Anti-Olmert Rally, Part 1

Anti-Olmert Rally, Part 1

In the May 1 visit to Meretz USA of Meretz MK Avshalom (Abu) Vilan, he told us of imploring Gen. Uzi Dayan (the organizer of this past weekend’s oust-Olmert rally) to press the goal of Olmert’s resignation but not of a new election, for two reasons:

  1. Frequent elections are making Israel’s government unstable; the last election was little more than a year ago.
  2. More importantly, Netanyahu would be returned to power at the head of about 35 Likud MKs.

Abu feels that it would be far better that Peres or Livni replace Olmert with a new Kadima-led coalition and that with Meretz’s support, embark upon new avenues toward peace, via the Saudis, the US, Abbas and the European Union. He personally trusts Peres more than Livni, feeling that Livni’s not experienced enough and that her right-wing Likud roots make her suspect. But I find Peres ultimately untrustworthy because of his habit as a political intriguer. Hence, I think that Livni might be better, but either one as PM would be a source of new hope.

Below is an abbreviated description of last week’s oust-Olmert rally from the MideastWeb for Coexistence site, by one Joseph M. Hochstein of Tel Aviv:

What made this demonstration different from others was the crowd’s diversity. Members of opposing political factions shared the square. Young men wearing National Religious knitted skullcaps prayed in groups alongside secular Tel Aviv residents. …

The closest the audience came to a display of vocal unanimity was when Eliad Shraga, a reserve paratroop officer who heads the Movement for Quality Government, exhorted them to act as judge and jury and answer whether Olmert was guilty. They found the Prime Minister guilty, of course, but the performance lacked spontaneity. …

Cheerleading aside, the only words that seemed to evoke a genuinely spontaneous reaction were uttered by Meir Shalev, the novelist. He mentioned 40 years of occupation in a disparaging way, and some people in the northwest part of the square started booing. Later, the Council of Jewish Communities in Judea and Samaria (Yesha) commented that Shalev’s remark showed his hate of settlers.

Someone I know refused to attend the demonstration. He said he did not want to help Benjamin Netanyahu become Prime Minister. His meaning became clear from the scene at Rabin Square.

Dark-blue signs calling for Elections now were everywhere. They competed against the red-and-black logo that displayed the demonstration organizers’ motto, Bunglers, go home. Many members of the crowd wore dark-blue Elections now stickers on hats and shirts. Young demonstrators displaying Elections now signs took over the top of a Holocaust monument that dominates the southern part of the square. Elections now was clearly a message from the organized political Right.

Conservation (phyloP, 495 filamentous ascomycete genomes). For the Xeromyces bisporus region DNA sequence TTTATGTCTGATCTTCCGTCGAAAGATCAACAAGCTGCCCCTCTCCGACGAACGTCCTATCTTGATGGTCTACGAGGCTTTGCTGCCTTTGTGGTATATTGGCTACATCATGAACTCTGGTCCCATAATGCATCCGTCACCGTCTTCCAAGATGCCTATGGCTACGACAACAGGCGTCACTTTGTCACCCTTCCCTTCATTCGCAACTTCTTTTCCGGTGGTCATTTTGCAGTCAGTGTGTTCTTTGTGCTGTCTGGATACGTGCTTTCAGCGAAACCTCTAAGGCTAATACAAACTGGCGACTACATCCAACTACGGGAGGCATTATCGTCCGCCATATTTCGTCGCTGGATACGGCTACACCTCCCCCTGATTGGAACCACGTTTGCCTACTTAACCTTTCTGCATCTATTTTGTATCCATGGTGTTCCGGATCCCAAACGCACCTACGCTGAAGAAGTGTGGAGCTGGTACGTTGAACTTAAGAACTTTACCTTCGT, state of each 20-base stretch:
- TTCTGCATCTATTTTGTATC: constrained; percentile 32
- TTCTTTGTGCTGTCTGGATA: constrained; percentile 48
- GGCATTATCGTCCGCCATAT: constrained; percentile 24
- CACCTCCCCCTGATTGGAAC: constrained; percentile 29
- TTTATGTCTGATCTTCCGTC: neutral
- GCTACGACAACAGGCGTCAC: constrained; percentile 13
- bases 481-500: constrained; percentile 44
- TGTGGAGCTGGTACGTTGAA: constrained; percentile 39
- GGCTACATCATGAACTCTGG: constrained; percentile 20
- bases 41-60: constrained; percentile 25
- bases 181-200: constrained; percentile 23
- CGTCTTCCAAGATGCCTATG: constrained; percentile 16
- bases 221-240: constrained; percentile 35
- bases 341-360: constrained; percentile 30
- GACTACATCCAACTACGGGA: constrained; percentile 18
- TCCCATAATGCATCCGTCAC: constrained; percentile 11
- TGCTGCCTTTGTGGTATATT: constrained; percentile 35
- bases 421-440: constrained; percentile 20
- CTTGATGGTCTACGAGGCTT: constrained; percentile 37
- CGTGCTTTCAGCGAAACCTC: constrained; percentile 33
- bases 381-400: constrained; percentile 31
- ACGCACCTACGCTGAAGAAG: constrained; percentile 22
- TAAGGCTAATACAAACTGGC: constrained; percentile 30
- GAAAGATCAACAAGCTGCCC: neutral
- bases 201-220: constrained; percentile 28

Despite the Elections now infiltration, people did seem to be making a real effort to keep the non-partisan spirit of the demonstration. Political parties refrained from displaying party signs, and few people in the crowd wore t-shirts with party slogans or symbols. No partisan politicians were invited to speak (unless you include Uzi Dayan, the demonstration organizer, whose Tafnit movement failed to win a Knesset seat in the last election). …

– Joseph M. Hochstein, Tel Aviv
[Cross-posted from Israel Like This, As If]
Original text copyright by the author and MidEastWeb for Coexistence, RA. Posted at MidEastWeb Middle East Web Log

By | 2007-05-09T04:06:00-04:00 May 9th, 2007|Blog|1 Comment

One Comment

  1. Thomas Mitchell May 9, 2007 at 8:06 pm - Reply

    While I agree with you that both Peres and Livni would be an improvement over Olmert, I agree with Abu Vilan that Peres would be preferable. Peres has demonstrated in the past a genuine interest in peace. Due to his advanced age this would be his last chance of being premier and personally advancing the peace process if that proved possible. I think that he would not waste this opportunity. The remainder of the term could be used to groom Livni as the Kadima candidate for prime minister in the next elections. Livni says the right things, but has little record to look at. This would then give the left and center two realistic candidates to run for prime minister–Livni and the Labor candidate (Barak or Ayalon). I also agree with Abu Vilan that even if the Likud didn’t look ready to win the next election, the Knesset should serve out its present term. This is like when Nixon resigned the presidency in 1974–we didn’t hold congressional elections; the vice president simply became president. Likewise Peres, who is vice premier or deputy premier should become premier.

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